# Documentation

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# 4th Order Point Mass (Longitudinal)

Calculate fourth-order point mass

## Library

Equations of Motion/Point Mass

## Description

The 4th Order Point Mass (Longitudinal) block performs the calculations for the translational motion of a single point mass or multiple point masses.

The translational motions of the point mass [XEast XUp]T are functions of airspeed (V ) and flight path angle (γ),

`$\begin{array}{c}{F}_{x}=m\stackrel{˙}{V}\\ {F}_{z}=mV\stackrel{˙}{\gamma }\\ {\stackrel{˙}{X}}_{East}=V\mathrm{cos}\gamma \\ {\stackrel{˙}{X}}_{Up}=V\mathrm{sin}\gamma \end{array}$`

where the applied forces [Fx Fz]T are in a system defined as follows: x-axis is in the direction of vehicle velocity relative to air, z-axis is upward, and y-axis completes the right-handed frame. The mass of the body m is assumed constant.

## Parameters

Units

Specifies the input and output units:

Units

Forces

Velocity

Position

`Metric (MKS)`

Newton

Meters per second

Meters

`English (Velocity in ft/s)`

Pound

Feet per second

Feet

`English (Velocity in kts)`

Pound

Knots

Feet

Initial flight path angle

The scalar or vector containing the initial flight path angle of the point mass(es).

Initial airspeed

The scalar or vector containing the initial airspeed of the point mass(es).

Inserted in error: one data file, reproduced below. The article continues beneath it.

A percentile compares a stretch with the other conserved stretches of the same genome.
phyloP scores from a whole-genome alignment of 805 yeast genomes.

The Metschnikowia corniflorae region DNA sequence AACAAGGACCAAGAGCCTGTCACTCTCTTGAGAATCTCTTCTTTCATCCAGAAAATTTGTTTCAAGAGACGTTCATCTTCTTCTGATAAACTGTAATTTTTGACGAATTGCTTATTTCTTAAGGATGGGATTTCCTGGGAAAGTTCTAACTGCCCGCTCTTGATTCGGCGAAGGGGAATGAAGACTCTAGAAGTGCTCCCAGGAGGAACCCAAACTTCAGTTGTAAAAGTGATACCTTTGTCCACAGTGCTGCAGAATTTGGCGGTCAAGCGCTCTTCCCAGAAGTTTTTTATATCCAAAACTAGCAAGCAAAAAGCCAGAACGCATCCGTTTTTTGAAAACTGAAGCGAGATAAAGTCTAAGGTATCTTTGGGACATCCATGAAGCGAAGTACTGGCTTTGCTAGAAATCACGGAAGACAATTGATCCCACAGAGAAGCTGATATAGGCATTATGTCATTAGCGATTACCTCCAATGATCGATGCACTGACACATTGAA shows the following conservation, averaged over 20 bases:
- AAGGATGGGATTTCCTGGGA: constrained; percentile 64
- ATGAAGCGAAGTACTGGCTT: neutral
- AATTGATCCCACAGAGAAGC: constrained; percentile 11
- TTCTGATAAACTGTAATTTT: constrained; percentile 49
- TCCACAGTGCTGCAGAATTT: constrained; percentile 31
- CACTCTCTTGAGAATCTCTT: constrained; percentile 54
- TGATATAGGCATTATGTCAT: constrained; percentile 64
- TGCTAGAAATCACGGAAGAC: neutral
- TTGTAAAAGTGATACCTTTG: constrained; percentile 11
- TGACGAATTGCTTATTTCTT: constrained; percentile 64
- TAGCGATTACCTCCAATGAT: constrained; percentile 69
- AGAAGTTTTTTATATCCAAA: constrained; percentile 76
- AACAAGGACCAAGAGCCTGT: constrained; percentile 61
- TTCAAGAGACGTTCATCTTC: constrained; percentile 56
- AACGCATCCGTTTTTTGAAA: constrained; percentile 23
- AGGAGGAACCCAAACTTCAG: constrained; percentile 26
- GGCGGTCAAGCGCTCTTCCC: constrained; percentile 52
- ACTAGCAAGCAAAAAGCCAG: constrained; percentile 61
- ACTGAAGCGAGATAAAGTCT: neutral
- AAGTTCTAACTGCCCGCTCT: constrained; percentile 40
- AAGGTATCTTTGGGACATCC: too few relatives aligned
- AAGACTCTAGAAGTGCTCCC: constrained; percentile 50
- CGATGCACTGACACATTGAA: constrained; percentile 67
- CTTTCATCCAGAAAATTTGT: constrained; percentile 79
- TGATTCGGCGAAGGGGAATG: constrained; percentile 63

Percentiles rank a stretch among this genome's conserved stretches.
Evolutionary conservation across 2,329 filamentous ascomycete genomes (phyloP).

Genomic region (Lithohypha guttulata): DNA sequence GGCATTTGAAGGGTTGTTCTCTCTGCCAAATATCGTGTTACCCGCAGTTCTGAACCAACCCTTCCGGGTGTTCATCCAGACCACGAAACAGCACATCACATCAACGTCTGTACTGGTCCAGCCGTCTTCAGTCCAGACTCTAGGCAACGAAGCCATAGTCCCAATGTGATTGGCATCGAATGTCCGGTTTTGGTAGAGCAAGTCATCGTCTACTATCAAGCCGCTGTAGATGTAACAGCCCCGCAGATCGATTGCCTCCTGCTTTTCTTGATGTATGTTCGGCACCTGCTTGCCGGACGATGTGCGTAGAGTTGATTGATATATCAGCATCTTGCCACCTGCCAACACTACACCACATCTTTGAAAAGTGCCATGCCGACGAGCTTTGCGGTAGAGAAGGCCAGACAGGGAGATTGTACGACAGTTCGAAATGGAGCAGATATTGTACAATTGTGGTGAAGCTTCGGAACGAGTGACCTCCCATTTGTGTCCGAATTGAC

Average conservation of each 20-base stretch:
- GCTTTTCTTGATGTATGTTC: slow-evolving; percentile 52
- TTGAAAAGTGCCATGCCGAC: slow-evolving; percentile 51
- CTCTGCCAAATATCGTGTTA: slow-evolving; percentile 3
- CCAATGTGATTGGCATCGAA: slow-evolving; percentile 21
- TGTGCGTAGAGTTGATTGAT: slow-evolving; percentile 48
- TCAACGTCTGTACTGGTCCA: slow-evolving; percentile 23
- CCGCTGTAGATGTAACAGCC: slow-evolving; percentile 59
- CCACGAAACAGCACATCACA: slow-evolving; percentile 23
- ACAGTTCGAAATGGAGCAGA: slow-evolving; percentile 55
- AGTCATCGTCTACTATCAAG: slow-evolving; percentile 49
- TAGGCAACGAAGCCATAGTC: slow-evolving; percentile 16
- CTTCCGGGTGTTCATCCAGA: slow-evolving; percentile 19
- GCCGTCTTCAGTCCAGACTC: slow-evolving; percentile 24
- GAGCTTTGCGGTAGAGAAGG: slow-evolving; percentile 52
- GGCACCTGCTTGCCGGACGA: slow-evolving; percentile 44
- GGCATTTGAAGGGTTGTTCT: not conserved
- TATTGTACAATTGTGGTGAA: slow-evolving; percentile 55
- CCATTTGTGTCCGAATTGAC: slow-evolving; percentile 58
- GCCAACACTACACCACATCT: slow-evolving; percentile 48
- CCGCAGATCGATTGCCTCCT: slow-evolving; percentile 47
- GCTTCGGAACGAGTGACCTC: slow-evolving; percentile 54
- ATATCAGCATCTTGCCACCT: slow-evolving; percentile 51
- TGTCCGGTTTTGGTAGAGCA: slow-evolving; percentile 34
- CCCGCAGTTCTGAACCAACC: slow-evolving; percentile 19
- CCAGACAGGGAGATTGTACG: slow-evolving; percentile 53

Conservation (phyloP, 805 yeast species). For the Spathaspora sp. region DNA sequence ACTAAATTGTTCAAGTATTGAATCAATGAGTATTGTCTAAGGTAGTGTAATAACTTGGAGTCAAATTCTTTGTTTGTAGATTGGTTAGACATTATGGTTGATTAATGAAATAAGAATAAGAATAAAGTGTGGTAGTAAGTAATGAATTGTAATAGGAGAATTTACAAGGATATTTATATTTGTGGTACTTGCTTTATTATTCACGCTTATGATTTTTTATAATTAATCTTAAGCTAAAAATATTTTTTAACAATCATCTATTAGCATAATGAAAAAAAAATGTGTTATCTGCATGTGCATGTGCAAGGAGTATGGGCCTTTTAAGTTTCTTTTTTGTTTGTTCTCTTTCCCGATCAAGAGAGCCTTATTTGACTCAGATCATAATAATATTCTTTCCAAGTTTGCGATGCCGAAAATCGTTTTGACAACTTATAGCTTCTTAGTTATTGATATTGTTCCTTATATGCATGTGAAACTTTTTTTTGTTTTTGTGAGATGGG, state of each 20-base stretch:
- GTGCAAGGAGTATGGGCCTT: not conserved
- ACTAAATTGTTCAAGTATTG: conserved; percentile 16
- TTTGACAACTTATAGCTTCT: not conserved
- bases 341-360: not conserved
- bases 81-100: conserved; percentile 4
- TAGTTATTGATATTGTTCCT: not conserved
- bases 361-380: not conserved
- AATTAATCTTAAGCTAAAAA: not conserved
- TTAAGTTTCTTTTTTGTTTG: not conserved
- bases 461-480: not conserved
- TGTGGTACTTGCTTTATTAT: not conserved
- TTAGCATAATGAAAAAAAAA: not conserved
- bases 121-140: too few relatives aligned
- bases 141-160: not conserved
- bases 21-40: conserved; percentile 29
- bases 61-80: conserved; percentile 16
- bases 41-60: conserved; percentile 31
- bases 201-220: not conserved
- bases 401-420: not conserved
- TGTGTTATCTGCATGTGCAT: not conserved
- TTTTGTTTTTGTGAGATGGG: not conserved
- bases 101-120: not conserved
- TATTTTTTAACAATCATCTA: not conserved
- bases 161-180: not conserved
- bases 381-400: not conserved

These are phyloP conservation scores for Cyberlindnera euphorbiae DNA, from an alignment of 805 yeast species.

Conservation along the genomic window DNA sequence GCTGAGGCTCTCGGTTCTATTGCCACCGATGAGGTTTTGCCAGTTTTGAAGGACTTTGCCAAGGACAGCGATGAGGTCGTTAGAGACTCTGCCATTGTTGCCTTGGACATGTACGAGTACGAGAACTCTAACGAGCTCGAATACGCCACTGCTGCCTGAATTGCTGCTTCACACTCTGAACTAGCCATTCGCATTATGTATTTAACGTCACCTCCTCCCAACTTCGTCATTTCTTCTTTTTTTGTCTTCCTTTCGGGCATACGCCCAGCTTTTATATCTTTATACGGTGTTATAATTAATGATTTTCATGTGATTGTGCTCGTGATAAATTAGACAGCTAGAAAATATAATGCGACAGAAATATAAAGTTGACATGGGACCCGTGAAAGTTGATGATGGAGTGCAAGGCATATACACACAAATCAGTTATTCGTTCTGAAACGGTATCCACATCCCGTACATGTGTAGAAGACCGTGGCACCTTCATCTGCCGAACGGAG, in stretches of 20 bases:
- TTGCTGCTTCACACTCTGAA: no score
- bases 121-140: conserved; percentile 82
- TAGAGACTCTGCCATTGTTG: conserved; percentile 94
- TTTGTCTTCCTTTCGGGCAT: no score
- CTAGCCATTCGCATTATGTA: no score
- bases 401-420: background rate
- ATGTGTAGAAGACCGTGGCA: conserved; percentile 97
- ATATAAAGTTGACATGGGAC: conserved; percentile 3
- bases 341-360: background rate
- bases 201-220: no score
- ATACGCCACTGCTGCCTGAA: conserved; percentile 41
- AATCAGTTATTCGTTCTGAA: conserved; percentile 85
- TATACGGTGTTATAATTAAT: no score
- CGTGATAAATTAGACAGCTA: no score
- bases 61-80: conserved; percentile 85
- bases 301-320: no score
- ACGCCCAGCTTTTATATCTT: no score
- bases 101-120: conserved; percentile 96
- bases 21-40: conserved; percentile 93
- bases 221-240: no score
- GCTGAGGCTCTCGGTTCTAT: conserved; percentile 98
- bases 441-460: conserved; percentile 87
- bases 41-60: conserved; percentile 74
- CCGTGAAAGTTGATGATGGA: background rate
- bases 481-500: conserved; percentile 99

Initial downrange

The scalar or vector containing the initial downrange of the point mass(es).

Initial altitude

The scalar or vector containing the initial altitude of the point mass(es).

Initial mass

The scalar or vector containing the mass of the point mass(es).

## Inputs and Outputs

InputDimension TypeDescription
First Contains the force in x-axis in selected units.
Second Contains the force in z-axis in selected units.

OutputDimension TypeDescription
First Contains the flight path angle in radians.
Second Contains the airspeed in selected units.
Third Contains the downrange or amount traveled East in selected units.
Fourth Contains the altitude or amount traveled Up in selected units.

## Assumptions and Limitations

The flat Earth reference frame is considered inertial, an excellent approximation that allows the forces due to the Earth's motion relative to the "fixed stars" to be neglected.